Signs And Symptoms Of A Fentanyl Overdose
A fentanyl overdose requires immediate medical assistance making it important for everyone to understand the signs and symptoms of a fentanyl overdose.
Fentanyl is an opioid that has a high risk for overdose. People tend to misuse fentanyl because it produces a euphoric high like other opioids. However, it is fast-acting, extremely addictive, and can be fatal in very small doses.
Fentanyl overdoses usually have signs that can be observed by another, and an additional set of symptoms that the person who has ingested the opioid can feel happening. Being aware of these signs and symptoms could quite possibly save someone’s life.
Signs Of A Fentanyl Overdose
Many overdoses caused by illegally purchased fentanyl occurred almost immediately, less than minutes after dosing. A participant in one study conducted by the Centers for Disease Control and Prevention stated that he witnessed multiple overdoses begin as soon as the person was done injecting, stating “they don’t even have time to pull the needle out and they are on the ground”.
Because fentanyl overdoses can occur swiftly and quickly result in death, it is important that if the following signs occur in a person using fentanyl, prescription or not, seek medical attention.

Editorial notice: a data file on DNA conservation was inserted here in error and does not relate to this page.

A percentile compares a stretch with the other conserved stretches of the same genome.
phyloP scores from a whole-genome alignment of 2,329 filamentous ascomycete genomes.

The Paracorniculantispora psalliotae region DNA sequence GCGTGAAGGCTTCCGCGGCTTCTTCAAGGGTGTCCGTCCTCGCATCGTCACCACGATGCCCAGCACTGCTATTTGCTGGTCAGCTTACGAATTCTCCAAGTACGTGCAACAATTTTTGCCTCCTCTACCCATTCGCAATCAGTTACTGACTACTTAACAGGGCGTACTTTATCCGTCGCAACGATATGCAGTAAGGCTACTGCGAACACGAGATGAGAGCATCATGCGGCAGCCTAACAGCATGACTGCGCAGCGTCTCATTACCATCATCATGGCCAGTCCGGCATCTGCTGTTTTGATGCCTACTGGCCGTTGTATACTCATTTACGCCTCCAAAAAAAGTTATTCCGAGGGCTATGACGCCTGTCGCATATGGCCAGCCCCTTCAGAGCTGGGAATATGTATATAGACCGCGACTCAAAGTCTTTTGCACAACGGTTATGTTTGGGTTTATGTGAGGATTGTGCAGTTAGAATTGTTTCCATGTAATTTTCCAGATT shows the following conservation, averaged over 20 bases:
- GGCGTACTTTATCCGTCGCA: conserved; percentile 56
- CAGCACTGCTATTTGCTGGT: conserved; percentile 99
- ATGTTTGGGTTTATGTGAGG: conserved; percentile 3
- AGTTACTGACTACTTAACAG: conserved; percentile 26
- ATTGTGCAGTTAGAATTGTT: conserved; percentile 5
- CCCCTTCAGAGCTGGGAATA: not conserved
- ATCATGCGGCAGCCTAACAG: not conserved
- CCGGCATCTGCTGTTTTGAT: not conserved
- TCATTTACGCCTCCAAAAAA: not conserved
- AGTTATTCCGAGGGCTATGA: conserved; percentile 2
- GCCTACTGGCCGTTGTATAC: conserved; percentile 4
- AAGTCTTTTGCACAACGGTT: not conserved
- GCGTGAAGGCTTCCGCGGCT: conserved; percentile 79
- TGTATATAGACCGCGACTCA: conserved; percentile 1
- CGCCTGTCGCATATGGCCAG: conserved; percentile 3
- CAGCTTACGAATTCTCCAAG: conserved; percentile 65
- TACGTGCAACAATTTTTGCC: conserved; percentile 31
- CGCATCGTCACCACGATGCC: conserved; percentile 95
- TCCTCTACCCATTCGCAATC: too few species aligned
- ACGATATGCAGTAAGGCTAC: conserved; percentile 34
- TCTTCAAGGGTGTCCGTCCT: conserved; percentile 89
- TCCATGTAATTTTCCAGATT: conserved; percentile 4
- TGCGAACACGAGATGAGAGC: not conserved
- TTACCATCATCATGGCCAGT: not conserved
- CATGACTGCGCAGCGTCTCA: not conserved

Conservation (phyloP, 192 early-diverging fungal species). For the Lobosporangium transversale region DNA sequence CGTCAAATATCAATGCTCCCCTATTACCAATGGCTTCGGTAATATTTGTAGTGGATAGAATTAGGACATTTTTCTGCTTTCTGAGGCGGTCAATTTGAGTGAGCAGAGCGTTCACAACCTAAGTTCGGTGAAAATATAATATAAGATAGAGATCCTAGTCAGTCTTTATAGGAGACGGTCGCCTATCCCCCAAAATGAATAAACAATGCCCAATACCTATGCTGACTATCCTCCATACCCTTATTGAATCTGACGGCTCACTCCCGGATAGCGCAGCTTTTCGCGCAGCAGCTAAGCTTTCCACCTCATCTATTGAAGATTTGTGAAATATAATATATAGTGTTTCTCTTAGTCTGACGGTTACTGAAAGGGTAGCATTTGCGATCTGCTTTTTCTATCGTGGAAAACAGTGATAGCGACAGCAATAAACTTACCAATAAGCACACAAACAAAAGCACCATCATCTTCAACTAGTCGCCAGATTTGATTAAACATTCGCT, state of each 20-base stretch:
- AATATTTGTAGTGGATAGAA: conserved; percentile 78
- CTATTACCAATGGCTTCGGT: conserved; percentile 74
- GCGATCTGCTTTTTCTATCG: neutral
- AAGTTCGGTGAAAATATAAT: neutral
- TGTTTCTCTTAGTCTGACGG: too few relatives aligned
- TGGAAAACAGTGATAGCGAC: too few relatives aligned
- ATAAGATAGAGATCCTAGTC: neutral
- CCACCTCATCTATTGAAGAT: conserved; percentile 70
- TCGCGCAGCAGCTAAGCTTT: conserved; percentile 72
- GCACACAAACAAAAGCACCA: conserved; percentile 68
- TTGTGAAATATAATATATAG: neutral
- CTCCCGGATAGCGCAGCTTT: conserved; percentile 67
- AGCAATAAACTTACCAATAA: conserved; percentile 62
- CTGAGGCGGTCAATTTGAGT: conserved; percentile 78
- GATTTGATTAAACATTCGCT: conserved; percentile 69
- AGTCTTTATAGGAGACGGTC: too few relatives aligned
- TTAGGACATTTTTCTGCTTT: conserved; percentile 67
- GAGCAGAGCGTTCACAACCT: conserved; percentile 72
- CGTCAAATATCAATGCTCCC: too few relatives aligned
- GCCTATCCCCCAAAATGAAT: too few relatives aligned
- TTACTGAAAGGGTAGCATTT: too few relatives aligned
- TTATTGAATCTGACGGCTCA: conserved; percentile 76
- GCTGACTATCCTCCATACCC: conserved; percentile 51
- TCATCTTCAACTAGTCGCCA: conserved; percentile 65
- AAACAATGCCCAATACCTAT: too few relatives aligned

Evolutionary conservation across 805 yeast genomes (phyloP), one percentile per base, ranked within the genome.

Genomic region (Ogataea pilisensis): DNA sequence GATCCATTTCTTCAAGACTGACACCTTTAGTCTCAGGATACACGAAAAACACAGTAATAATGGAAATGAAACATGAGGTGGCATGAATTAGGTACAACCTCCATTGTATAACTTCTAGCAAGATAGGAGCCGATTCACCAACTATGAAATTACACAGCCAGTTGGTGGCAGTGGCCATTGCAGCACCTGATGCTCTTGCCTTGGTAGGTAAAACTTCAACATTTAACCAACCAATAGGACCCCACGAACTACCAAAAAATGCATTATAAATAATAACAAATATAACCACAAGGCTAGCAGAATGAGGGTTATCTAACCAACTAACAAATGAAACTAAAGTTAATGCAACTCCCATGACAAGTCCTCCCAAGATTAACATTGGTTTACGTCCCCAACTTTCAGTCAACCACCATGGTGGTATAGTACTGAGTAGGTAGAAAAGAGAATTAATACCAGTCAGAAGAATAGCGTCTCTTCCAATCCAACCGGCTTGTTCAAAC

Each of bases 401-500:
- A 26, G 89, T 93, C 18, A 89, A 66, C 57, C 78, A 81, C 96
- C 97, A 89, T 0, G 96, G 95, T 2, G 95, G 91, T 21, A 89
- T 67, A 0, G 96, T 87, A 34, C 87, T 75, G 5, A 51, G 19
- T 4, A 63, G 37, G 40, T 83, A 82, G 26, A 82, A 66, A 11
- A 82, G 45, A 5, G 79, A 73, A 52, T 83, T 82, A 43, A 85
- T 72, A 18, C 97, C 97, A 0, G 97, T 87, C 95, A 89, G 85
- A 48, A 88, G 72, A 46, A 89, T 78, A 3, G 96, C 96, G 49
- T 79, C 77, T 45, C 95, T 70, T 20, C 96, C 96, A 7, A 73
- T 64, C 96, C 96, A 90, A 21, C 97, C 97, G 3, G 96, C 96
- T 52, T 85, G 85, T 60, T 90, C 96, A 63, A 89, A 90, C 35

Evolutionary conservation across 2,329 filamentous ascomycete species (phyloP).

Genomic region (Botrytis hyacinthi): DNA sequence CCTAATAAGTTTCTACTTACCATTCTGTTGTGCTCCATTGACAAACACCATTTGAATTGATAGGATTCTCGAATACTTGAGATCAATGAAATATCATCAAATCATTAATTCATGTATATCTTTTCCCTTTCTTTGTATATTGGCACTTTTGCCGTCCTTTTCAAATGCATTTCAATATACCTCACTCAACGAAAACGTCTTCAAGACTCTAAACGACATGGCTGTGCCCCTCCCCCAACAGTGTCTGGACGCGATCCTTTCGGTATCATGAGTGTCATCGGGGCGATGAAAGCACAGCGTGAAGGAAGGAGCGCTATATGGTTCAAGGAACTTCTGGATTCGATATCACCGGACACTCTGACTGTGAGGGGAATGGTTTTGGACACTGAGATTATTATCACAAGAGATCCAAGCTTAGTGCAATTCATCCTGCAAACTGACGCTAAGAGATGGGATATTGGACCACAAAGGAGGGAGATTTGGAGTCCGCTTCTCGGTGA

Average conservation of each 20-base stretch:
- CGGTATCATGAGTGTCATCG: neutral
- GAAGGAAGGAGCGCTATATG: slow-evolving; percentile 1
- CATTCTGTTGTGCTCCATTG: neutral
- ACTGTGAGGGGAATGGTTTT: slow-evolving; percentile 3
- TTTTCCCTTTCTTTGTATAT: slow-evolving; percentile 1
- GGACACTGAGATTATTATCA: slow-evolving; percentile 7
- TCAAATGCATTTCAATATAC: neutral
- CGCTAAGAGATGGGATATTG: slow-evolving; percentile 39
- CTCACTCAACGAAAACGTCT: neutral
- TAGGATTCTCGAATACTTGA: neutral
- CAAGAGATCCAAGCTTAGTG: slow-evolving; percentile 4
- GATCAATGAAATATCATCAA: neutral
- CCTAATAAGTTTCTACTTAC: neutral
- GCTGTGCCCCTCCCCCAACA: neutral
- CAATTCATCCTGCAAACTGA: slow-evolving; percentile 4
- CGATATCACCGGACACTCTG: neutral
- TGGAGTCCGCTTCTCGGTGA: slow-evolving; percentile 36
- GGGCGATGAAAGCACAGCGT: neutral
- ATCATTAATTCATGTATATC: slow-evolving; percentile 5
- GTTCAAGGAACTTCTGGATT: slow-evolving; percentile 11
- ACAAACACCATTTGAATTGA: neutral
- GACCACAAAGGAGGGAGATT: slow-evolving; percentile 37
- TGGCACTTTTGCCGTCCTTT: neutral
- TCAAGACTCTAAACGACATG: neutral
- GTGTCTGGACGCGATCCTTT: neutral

The signs of a fentanyl overdose can include:
- shallow breathing (or none at all)
- unable to speak
- gurgling or snoring sounds
- fingernails or lips appear bluish
- bluish-purple, greyish, or ashen skin (depending on skin tone)
- skin may be clammy (or cold)
- stiffening of the body or other seizure-like activity
- tiny pupils
- cannot be woke
- foaming at the mouth
- weak pulse
- non-responsive or unconscious
- bizarre behavior immediately before unconsciousness
A person can accidentally overdose on fentanyl. Do not dismiss overdose symptoms because a person has a prescription for fentanyl. A person forgetting they already took their medication, or experiencing some additional pain and taking a little extra, have resulted in accidental overdose. The potency of this drug is not always well understood by those who are prescribed fentanyl.
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Symptoms Of A Fentanyl Overdose